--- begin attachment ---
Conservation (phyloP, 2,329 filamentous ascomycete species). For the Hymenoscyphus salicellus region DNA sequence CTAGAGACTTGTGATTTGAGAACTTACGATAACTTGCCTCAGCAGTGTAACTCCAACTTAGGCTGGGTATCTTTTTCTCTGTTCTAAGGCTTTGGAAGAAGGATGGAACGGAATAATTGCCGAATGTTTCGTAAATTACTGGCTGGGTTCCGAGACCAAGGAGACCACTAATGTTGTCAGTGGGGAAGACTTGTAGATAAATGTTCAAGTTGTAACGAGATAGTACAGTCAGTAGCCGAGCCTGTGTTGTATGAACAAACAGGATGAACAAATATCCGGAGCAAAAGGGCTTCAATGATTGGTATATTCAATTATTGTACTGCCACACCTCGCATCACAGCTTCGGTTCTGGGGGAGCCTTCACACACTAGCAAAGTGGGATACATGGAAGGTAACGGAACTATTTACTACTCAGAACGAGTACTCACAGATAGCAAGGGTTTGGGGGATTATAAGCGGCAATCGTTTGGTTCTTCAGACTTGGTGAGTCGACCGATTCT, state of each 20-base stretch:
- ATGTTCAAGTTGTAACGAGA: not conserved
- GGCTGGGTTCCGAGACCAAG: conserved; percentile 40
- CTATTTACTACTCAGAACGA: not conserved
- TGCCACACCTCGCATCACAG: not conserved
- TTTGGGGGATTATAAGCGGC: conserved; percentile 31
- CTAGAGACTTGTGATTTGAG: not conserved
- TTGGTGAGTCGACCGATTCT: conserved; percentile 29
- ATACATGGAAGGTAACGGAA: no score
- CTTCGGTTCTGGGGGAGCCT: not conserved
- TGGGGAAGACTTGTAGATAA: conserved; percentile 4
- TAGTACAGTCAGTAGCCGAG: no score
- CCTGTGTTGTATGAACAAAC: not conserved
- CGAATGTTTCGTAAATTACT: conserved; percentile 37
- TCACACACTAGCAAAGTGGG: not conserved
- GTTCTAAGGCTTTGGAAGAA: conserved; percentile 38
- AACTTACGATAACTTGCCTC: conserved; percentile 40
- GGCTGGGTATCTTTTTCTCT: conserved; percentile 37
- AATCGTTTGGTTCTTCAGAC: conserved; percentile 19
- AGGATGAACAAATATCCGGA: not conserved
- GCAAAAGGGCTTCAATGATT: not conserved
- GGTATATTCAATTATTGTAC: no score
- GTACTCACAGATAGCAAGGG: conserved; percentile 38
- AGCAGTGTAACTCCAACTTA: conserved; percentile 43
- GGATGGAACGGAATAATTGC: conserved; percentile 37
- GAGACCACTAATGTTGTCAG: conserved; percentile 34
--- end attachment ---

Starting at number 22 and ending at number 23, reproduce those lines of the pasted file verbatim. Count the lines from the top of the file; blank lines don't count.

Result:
- GGTATATTCAATTATTGTAC: no score
- GTACTCACAGATAGCAAGGG: conserved; percentile 38